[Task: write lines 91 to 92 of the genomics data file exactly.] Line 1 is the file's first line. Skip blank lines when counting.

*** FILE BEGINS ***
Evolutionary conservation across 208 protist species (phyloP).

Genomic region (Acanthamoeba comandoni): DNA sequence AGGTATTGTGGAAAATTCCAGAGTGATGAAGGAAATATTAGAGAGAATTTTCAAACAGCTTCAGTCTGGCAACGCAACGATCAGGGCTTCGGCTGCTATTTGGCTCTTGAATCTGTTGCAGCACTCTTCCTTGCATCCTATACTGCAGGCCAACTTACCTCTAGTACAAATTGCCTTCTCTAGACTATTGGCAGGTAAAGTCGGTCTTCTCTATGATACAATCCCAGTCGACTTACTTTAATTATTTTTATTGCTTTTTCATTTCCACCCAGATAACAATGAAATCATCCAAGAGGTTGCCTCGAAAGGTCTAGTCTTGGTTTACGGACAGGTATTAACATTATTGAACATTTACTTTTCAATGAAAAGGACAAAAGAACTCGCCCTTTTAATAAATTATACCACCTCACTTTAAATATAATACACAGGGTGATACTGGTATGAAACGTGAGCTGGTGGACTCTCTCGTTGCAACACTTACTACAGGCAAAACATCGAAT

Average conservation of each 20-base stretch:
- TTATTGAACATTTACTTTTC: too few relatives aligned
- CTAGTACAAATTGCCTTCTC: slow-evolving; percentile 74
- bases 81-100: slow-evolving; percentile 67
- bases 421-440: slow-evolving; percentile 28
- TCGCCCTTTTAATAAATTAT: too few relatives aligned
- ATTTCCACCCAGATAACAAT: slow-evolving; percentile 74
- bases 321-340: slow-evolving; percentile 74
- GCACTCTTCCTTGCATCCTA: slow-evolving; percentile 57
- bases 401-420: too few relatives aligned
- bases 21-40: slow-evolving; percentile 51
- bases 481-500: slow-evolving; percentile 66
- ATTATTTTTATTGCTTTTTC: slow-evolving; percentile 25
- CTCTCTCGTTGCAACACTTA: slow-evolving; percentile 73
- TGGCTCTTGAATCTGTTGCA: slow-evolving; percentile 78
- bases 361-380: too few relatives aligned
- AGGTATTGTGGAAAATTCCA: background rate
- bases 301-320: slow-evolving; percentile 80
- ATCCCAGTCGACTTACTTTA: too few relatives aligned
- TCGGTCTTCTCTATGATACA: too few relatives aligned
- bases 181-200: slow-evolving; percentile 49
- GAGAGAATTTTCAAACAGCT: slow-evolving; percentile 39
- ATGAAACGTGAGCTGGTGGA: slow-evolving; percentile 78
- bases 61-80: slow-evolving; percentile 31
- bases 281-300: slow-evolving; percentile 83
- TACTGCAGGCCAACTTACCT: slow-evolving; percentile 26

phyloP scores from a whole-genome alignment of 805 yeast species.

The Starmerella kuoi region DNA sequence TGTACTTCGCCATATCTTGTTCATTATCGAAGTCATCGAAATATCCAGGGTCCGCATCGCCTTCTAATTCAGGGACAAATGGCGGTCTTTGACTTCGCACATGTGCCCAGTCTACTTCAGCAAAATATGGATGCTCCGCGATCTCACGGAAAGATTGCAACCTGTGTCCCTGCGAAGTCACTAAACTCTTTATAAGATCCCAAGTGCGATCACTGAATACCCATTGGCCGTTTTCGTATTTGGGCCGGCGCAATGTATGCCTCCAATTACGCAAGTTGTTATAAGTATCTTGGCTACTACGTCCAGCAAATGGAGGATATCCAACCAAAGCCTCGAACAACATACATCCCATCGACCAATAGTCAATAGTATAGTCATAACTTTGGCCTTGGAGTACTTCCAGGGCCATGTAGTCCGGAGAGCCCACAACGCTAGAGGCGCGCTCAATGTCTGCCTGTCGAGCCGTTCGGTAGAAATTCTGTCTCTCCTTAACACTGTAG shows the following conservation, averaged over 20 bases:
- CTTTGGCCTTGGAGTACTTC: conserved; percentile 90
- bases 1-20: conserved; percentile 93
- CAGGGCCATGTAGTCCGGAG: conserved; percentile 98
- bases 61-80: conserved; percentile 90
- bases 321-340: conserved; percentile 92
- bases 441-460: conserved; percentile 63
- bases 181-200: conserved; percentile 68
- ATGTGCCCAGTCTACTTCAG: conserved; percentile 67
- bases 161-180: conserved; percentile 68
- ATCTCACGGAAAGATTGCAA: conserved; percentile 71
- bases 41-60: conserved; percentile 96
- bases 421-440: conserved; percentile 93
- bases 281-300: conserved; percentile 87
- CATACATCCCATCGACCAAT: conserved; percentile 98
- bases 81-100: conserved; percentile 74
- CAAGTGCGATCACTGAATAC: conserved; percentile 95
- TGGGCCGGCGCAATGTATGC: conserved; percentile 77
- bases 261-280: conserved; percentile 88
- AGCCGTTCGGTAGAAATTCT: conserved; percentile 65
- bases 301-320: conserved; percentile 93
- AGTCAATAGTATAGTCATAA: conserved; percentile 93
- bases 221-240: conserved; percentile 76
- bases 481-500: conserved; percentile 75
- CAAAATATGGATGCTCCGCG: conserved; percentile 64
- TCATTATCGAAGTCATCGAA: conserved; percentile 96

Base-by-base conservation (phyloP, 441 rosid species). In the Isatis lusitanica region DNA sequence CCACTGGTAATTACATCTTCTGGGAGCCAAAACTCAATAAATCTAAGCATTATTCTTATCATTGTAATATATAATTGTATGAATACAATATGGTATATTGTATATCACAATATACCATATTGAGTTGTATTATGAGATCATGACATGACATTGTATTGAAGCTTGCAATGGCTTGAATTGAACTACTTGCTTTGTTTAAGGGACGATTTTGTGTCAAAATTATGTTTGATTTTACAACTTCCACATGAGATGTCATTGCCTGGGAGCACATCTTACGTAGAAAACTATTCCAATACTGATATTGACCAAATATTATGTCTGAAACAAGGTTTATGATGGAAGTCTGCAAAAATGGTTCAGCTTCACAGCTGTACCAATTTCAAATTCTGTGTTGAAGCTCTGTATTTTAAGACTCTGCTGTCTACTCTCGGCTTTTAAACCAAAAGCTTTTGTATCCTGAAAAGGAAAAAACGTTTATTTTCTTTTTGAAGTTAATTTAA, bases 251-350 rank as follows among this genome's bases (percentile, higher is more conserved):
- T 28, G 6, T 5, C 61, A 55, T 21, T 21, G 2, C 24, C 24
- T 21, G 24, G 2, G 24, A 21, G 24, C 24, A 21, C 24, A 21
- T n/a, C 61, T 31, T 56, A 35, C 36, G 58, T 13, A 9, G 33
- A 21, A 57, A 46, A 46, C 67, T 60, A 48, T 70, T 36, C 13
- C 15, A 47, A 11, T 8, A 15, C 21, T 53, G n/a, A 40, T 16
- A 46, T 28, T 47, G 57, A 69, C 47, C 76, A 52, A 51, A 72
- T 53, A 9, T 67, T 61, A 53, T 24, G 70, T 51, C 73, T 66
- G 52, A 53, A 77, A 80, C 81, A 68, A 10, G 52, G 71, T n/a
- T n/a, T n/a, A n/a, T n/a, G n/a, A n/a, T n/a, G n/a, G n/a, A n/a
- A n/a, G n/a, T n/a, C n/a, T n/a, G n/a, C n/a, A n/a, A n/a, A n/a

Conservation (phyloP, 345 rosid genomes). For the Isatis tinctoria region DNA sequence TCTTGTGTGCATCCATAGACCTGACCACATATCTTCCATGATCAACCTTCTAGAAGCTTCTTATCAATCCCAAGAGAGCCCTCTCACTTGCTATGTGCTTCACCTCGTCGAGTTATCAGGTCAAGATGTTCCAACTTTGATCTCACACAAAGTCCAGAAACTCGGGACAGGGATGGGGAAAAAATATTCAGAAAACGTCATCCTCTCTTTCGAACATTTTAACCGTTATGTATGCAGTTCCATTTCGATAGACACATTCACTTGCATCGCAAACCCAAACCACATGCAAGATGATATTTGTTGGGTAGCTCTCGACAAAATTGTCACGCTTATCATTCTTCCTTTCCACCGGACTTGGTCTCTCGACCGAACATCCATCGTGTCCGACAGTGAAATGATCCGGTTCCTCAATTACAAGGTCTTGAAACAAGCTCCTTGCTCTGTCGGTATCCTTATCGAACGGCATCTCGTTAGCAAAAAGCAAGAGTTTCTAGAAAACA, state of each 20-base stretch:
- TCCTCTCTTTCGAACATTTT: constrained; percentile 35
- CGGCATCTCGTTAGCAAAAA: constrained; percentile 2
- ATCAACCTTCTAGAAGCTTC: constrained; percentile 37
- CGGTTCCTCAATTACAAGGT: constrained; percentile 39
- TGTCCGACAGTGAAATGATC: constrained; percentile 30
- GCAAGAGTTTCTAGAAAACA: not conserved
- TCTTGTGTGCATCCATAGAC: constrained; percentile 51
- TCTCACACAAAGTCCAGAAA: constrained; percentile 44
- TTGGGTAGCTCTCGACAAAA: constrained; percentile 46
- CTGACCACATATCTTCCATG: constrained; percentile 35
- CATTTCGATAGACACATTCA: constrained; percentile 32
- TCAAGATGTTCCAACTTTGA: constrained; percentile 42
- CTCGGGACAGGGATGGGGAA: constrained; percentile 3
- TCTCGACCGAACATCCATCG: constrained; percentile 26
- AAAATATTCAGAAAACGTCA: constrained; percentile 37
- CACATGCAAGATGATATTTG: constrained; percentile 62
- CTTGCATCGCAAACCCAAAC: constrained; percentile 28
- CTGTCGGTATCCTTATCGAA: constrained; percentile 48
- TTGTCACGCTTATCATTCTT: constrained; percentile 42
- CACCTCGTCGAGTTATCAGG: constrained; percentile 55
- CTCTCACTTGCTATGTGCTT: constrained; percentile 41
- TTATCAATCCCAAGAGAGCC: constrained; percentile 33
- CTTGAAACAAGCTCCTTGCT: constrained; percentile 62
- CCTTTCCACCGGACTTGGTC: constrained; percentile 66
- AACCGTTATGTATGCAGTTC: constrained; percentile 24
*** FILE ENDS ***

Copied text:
- CCTTTCCACCGGACTTGGTC: constrained; percentile 66
- AACCGTTATGTATGCAGTTC: constrained; percentile 24